But my passion was repeatedly stirred by unexpected challenges, by people who saw me more clearly than I saw myself. It was when I took risks, or remained open to possibilities, listened to my own rhythm, that my muse would suddenly be there and alter my course. It was not always through a person, though when it was it was never someone I would have expected. There were times when my muse was invisibly at work, provoking me, setting up obstacles, surprising me, triggering some magic, seducing me with the possibility that I could live with purpose, doing something I loved./p

Editorial Reviews

Praise for Taken By the Muse: On the Path to Becoming a Filmmaker:
"What Taken by the Muse ultimately demonstrates is that life is not a straight line with a clear trajectory. Rather, the moments of growth and joy occur when you veer off a given path and create something worthwhile out of the diversion."
~ Madeleine Wall, Quill & Quire
"Anne Wheeler is a fabulous filmmaker; her films are probing, truthful, fearless and an adventure to watch. Her storytelling in Taken by the Muse is equally captivating. It's been a while since I read an autobiographical work that moved me as this one has. It captures an important era in the lives of women determined to create themselves, with much experimentation and no apologies. It demonstrates, to our delight, how Anne Wheeler became the respected and beloved artist that she is."
~Alice Walker, award-winning author of The Color Purple
"This book will be of special interest to filmmakers and artists, but it will appeal to every woman whose ambition and passion are laced with the paralysis of self-doubt. Taken by the Muse is a brave, honest and fun exposure of one woman's hang-ups and triumphs as she ventured into what was then a new territory for women."
~ Bonnie Sherr Klein, Herizons
"Wheeler has a natural raconteur's flair for spinning a compelling tale, an understanding of where the dramatic beats fall in order to keep an audience hanging on every word."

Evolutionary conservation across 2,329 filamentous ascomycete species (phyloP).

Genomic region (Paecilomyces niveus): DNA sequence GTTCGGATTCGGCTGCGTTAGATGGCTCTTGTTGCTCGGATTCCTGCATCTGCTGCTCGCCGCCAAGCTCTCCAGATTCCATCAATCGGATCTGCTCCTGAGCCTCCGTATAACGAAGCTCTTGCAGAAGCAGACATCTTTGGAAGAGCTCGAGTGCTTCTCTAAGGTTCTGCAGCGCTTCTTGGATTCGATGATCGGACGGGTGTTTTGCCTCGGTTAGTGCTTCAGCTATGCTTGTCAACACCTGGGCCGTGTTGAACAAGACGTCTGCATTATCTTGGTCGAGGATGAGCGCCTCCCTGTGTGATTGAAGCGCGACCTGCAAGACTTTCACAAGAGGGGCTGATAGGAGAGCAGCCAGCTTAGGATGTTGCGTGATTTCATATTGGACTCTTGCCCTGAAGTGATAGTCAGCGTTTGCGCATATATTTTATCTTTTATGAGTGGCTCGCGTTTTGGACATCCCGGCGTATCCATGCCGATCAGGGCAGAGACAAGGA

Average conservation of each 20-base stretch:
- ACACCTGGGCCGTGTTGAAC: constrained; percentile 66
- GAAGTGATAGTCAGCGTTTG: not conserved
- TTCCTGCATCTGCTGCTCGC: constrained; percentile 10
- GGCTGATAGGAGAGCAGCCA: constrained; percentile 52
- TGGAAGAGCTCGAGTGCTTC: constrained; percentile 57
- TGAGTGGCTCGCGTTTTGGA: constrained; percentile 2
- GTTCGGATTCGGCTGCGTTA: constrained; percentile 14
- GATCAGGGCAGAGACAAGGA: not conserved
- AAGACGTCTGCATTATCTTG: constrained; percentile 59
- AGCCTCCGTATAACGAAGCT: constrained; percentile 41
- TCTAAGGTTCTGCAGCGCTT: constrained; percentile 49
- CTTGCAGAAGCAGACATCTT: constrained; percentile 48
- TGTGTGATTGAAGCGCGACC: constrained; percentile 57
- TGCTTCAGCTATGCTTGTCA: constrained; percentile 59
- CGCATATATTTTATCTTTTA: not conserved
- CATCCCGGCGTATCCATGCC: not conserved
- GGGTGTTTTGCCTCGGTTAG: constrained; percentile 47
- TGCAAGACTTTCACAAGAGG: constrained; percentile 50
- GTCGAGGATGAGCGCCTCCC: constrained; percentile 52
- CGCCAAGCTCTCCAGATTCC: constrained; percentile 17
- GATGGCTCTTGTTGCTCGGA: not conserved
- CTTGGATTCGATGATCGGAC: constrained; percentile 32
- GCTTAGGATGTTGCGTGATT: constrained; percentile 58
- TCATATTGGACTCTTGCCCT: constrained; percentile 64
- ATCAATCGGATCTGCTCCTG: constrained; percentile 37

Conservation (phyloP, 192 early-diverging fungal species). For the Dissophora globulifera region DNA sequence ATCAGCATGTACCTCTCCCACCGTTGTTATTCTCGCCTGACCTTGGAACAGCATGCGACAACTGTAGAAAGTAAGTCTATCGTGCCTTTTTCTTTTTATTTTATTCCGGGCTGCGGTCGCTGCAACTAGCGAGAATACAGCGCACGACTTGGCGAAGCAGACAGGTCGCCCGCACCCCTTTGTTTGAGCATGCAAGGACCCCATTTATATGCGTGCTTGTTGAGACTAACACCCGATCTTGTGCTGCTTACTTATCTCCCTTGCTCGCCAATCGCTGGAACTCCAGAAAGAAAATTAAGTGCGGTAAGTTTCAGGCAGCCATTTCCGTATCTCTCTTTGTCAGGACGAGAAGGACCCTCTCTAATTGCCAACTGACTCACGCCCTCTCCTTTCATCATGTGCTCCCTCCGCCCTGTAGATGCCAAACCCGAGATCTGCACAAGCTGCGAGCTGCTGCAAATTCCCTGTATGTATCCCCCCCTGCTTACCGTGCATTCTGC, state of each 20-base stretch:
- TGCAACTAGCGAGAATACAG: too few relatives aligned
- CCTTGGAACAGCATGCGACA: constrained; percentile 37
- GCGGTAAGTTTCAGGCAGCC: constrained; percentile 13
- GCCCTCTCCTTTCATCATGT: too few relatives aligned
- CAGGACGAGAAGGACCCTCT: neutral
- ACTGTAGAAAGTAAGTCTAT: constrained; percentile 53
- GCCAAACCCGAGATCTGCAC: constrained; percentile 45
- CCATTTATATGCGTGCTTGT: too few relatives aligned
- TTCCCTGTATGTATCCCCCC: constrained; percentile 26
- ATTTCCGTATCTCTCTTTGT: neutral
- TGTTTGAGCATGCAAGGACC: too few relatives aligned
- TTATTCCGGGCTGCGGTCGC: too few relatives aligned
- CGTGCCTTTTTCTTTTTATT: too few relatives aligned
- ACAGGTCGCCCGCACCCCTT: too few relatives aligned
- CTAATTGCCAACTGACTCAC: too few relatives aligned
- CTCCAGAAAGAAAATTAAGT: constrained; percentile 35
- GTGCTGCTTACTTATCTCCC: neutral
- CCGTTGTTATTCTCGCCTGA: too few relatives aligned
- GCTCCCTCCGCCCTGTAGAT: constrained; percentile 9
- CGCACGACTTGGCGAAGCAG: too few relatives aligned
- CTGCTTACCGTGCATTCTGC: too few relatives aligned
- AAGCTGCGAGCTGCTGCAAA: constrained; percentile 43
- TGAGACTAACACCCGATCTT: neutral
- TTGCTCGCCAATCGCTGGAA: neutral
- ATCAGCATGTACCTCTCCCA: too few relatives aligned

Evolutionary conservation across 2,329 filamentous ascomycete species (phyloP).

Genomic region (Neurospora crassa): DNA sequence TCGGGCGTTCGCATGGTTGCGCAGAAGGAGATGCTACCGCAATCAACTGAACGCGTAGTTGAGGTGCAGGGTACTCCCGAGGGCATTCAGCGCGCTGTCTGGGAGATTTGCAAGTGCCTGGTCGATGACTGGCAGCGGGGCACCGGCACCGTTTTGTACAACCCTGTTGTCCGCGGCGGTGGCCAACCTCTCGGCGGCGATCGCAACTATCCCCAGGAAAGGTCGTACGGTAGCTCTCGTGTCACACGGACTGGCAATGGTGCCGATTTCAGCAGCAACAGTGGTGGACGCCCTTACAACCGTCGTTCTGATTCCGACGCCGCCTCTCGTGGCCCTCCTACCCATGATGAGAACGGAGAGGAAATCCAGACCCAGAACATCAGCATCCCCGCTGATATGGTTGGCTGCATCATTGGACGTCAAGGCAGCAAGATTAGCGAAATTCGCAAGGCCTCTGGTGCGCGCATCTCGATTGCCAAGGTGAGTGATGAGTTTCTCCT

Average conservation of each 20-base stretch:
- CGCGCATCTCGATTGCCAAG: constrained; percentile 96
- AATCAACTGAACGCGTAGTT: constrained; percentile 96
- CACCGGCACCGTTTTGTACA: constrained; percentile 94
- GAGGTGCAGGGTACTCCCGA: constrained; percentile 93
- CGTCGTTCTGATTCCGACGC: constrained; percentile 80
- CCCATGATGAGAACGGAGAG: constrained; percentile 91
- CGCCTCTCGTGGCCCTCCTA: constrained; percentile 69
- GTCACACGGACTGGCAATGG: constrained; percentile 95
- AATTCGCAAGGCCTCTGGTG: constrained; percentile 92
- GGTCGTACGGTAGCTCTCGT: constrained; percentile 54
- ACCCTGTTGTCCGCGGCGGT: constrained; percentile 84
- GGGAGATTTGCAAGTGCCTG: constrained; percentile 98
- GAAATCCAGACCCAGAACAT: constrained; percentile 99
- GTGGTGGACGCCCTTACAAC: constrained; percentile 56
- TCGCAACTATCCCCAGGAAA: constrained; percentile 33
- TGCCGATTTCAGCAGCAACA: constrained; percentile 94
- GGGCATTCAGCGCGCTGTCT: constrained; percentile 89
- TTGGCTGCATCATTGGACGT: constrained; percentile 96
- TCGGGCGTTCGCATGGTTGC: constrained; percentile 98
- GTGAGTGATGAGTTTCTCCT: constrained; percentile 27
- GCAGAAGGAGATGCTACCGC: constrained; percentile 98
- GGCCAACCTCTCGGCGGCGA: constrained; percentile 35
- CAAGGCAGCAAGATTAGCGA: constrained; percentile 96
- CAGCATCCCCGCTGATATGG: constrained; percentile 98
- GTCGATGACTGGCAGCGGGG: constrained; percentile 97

~ Dorothy Woodend, The Tyee
"Taken by the Muse is quick-paced and far-flung, but you are in the hands of a master storyteller who will somehow manage to keep your glass filled and table upright all the way to the end."
~ Megan Clark, Alberta Views
"Taken by the Muse contains one after another of exciting and meaningful vignettes -- enough to last a lifetime and yet the book covers only one decade in Wheeler's life. We can look forward to much more from Anne Wheeler."
~ Lynne Bowen, The Ormsby Review
"Anne Wheeler pulls the reader on an extraordinary ride through the author's personal history and the beginnings of filmmaking in 1970s Alberta. Wheeler's experiences as a daughter, a female in a male-dominated profession, a traveller, a storyteller, a performer and listener, behind and in front of the camera, are riveting. Her breadth and depth as a woman with stories to tell, a filmmaker with a purpose and a contributor to culture in Edmonton and beyond are apparent in this open-hearted memoir."
~ Robert Kroetsch City of Edmonton Book Prize Jury
"Dual-wielding confidence and curiosity, her writing deftly shifts between journeys of self-discovery and worldly exploration. Varied, exciting, and circuitous as her path may have been, she manages always to redirect attention to the big picture, looking past the spectacle to strike at the heart of things."
~ Pete Tolton, Billings Gazette